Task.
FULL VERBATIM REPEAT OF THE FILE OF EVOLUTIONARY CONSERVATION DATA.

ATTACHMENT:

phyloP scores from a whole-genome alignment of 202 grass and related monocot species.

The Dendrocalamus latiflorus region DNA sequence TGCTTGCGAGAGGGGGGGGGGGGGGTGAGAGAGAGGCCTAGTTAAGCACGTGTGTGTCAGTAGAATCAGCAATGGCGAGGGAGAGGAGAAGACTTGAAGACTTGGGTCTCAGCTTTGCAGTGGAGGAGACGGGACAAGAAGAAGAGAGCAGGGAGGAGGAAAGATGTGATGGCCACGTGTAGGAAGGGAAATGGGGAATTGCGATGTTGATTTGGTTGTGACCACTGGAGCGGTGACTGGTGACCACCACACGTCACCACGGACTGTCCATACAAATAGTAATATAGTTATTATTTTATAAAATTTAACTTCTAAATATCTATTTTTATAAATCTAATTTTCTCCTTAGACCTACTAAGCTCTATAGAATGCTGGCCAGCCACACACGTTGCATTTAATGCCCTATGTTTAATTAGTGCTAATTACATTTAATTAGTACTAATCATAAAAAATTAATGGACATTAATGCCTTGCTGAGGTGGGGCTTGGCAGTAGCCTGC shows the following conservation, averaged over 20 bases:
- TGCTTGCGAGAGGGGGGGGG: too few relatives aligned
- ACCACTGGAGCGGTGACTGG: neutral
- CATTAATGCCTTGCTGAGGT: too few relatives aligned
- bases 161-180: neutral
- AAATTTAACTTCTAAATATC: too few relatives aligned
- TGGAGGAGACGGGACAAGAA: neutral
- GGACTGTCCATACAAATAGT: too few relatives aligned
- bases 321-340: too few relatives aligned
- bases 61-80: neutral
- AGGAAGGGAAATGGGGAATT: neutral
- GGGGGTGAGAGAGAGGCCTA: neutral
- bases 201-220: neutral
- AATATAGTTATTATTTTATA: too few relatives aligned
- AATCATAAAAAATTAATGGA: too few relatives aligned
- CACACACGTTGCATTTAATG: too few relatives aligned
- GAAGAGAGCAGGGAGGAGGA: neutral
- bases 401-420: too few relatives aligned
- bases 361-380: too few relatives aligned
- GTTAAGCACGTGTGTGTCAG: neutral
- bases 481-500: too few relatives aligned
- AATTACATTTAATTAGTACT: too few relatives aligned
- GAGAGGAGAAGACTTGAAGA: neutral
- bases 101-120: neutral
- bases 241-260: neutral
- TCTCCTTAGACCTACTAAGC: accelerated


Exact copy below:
phyloP scores from a whole-genome alignment of 202 grass and related monocot species.

The Dendrocalamus latiflorus region DNA sequence TGCTTGCGAGAGGGGGGGGGGGGGGTGAGAGAGAGGCCTAGTTAAGCACGTGTGTGTCAGTAGAATCAGCAATGGCGAGGGAGAGGAGAAGACTTGAAGACTTGGGTCTCAGCTTTGCAGTGGAGGAGACGGGACAAGAAGAAGAGAGCAGGGAGGAGGAAAGATGTGATGGCCACGTGTAGGAAGGGAAATGGGGAATTGCGATGTTGATTTGGTTGTGACCACTGGAGCGGTGACTGGTGACCACCACACGTCACCACGGACTGTCCATACAAATAGTAATATAGTTATTATTTTATAAAATTTAACTTCTAAATATCTATTTTTATAAATCTAATTTTCTCCTTAGACCTACTAAGCTCTATAGAATGCTGGCCAGCCACACACGTTGCATTTAATGCCCTATGTTTAATTAGTGCTAATTACATTTAATTAGTACTAATCATAAAAAATTAATGGACATTAATGCCTTGCTGAGGTGGGGCTTGGCAGTAGCCTGC shows the following conservation, averaged over 20 bases:
- TGCTTGCGAGAGGGGGGGGG: too few relatives aligned
- ACCACTGGAGCGGTGACTGG: neutral
- CATTAATGCCTTGCTGAGGT: too few relatives aligned
- bases 161-180: neutral
- AAATTTAACTTCTAAATATC: too few relatives aligned
- TGGAGGAGACGGGACAAGAA: neutral
- GGACTGTCCATACAAATAGT: too few relatives aligned
- bases 321-340: too few relatives aligned
- bases 61-80: neutral
- AGGAAGGGAAATGGGGAATT: neutral
- GGGGGTGAGAGAGAGGCCTA: neutral
- bases 201-220: neutral
- AATATAGTTATTATTTTATA: too few relatives aligned
- AATCATAAAAAATTAATGGA: too few relatives aligned
- CACACACGTTGCATTTAATG: too few relatives aligned
- GAAGAGAGCAGGGAGGAGGA: neutral
- bases 401-420: too few relatives aligned
- bases 361-380: too few relatives aligned
- GTTAAGCACGTGTGTGTCAG: neutral
- bases 481-500: too few relatives aligned
- AATTACATTTAATTAGTACT: too few relatives aligned
- GAGAGGAGAAGACTTGAAGA: neutral
- bases 101-120: neutral
- bases 241-260: neutral
- TCTCCTTAGACCTACTAAGC: accelerated